Greener BeeGreen GadgetsGizmo green thumb

GREEN THUMBS will be wiggling with delight at the art-themed Philadelphia Flower Show, opening today through March 9 at the Pennsylvania Convention Center. Feeling the itch yourself? Jump-start your spring growing indoors, with a little help from these cool gizmos.

Parrot Flower Power: If only our plants could share their needs and feelings. They can with this smart plant sensor, designed by the French gadget wizards at Parrot. It’s programmed on and read back on a companion app for Apple iOS tablets and smartphones.

Enter plant info (the database has more than 6,000 plants), then plunge the device into the soil.

After 24 hours of analysis – temperature, soil moisture, nutrient level and daily sun exposure – the Parrot squawks growing hints to your tablet/phone via Bluetooth. Works better with indoor plants than outside, say reviewers. ($59.99 at Amazon.com.)

AeroGarden Ultra: Co-branded with Miracle-Gro, the AeroGarden Ultra ($249.95) is a high-tech, high-output indoor garden for dummies that pretty much runs itself. An LCD-screened My Garden Control panel walks you through the process from planting to harvest. Build your own seed kits or use Miracle-Gro “Plug and Grow” Pod Kits, available for 10 types of salad greens, 20 fresh herbs, 15 flowers and small veggies like cherry tomatoes and jalepenos.

It works with “NASA-proven” soil-free hydroponic technology and has a large reservoir for weeks between waterings.

As the garden grows, raise the AeroGarden’s hood, with its energy-efficient, full-spectrum compact fluorescent grow lights.

_ Good deal: Aerogarden.com is running a 20 percent off sale tied to “National Indoor Gardening Month,” which ends today.

Windowfarm: Got lotsa natural light spilling into your place? Like to hang really big plants in a window? This naturally lit, vertically stacked pole of plant-containing plastic capsules should fill the space nicely.

Uses nutrient-spiked water pumped up from a reservoir at the base of the system. A constantly nourished plant concentrates on growing upward. (Windowfarm one-column starter kit, $199; four-column set, $399, at windowfarms.com. )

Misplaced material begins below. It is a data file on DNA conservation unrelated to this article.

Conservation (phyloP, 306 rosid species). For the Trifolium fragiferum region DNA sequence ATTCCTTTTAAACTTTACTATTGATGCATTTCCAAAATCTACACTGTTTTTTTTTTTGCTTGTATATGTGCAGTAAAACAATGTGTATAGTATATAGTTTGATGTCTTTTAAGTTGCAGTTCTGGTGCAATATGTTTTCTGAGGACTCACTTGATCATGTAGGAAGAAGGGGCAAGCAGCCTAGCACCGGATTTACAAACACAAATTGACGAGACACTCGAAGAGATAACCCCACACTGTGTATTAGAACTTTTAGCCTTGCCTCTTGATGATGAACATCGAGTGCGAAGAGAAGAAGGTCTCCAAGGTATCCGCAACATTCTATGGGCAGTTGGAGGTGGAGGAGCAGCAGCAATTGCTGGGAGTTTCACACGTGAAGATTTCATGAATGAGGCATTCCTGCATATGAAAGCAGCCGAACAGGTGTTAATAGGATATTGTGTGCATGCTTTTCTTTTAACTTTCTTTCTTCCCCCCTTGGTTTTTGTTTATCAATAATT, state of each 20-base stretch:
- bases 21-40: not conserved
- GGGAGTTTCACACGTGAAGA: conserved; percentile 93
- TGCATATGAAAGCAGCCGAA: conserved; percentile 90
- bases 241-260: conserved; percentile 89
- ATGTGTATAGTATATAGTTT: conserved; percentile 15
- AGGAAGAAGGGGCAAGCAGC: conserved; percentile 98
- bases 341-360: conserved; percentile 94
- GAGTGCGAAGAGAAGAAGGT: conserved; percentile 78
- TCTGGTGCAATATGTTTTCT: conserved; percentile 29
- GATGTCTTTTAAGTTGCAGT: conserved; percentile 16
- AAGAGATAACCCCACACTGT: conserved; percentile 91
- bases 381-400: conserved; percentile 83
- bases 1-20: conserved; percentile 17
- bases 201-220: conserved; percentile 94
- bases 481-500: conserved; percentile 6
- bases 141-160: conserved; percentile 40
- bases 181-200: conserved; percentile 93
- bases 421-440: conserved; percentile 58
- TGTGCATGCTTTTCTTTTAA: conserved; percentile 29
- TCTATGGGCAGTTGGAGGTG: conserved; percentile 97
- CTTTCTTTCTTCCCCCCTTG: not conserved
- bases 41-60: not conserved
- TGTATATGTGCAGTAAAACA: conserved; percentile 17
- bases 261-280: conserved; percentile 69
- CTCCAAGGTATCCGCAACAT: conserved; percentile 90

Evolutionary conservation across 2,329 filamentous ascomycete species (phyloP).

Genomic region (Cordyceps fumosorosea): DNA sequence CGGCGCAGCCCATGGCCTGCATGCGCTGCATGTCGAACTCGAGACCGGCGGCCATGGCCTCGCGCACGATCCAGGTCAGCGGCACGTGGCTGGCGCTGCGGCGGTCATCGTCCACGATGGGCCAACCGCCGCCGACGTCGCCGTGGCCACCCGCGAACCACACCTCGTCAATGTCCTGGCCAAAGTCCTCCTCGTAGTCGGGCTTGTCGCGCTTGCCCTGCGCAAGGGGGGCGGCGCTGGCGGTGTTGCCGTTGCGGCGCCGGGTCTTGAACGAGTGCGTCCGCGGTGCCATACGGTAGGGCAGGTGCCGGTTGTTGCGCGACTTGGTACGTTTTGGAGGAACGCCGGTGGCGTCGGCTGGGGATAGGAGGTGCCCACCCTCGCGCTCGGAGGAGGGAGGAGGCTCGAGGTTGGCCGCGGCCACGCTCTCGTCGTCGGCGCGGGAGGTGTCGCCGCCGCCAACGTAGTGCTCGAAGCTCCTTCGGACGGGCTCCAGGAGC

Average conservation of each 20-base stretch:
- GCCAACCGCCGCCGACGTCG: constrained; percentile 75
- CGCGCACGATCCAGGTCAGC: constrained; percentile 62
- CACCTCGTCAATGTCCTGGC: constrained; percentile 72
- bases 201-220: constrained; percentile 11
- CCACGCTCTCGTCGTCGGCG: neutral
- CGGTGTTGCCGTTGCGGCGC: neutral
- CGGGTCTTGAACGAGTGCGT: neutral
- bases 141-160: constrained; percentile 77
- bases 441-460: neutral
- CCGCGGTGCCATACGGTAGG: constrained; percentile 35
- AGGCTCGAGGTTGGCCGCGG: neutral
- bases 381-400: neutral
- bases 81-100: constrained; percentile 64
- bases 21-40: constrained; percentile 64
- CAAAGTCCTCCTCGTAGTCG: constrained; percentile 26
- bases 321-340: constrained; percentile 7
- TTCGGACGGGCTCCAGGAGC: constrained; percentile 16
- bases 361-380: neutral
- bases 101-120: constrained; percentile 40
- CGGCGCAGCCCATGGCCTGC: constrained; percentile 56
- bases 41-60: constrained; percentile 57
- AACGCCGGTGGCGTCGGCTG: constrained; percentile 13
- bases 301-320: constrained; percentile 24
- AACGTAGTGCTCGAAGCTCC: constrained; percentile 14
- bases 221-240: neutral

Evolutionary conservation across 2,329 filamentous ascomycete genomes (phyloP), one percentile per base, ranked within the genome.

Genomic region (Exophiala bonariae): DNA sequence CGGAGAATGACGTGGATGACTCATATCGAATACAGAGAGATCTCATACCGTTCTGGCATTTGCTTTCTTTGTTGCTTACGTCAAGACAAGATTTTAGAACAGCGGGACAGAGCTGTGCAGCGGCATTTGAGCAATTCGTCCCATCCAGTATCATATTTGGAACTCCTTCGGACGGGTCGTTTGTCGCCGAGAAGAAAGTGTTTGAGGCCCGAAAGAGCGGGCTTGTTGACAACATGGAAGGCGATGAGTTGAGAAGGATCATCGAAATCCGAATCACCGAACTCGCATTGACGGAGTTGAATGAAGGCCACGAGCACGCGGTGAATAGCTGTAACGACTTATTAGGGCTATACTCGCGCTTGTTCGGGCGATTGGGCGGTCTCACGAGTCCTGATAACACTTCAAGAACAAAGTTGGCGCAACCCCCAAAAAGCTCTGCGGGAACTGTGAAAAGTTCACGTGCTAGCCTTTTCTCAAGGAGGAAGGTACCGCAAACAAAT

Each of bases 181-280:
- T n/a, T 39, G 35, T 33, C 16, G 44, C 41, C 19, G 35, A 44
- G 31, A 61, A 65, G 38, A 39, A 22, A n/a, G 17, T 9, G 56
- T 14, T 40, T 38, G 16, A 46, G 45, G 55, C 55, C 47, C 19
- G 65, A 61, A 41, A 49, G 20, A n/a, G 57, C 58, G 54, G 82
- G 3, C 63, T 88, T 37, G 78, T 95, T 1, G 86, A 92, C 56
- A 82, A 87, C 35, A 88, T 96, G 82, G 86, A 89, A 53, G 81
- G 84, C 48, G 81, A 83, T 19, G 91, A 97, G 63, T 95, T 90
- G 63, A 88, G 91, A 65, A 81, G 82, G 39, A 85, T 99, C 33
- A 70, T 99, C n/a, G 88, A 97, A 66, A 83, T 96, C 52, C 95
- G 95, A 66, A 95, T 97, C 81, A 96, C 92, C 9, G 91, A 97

Grass Head: Kids (ages 8 and up) will enjoy this “coming soon” educational toy from Geek and Co. Science! (a new division of Thames Kosmos). The pitch: “Grow a friend with soil for brains and grass for hair.”

A companion manual imparts wisdom about the biology of seeds, plants and germination.

The DIY project requires you to wrap the growing medium and seeds in a stretchy pouch, then position it in a plastic body and decorate the works with stickers to create a distinctive character. So really, this green toy owes as much to Mr. Potato Head as Chia-Pet. Thames Kosmos products can be found at the Franklin Institute, Penn Museum and Mutter Museum shops, and the Children’s Boutique on Walnut Street. ($19.95.)

Insect Lore Live Butterfly Kit: Another nature-watching treat for the young ‘uns. Within a large mesh bag habitat, kids observe butterflies evolving through every stage of their life cycle, from eggs to caterpillars and then, after seven to 10 days of eating and evolving, into butterflies which the kids can feed with sugar water.

Insect Lore recommends the Painted Ladies butterflies be released within a week of emergence, when temperatures are above 55 degrees. So wait a few weeks to spring this treat on them ($15.99 at amazon.com).

 


Blog: philly.com/GizmoGuy

Online: ph.ly/Tech


Article source: http://www.philly.com/dailynews/features/20140228_Gizmo_green_thumb.html


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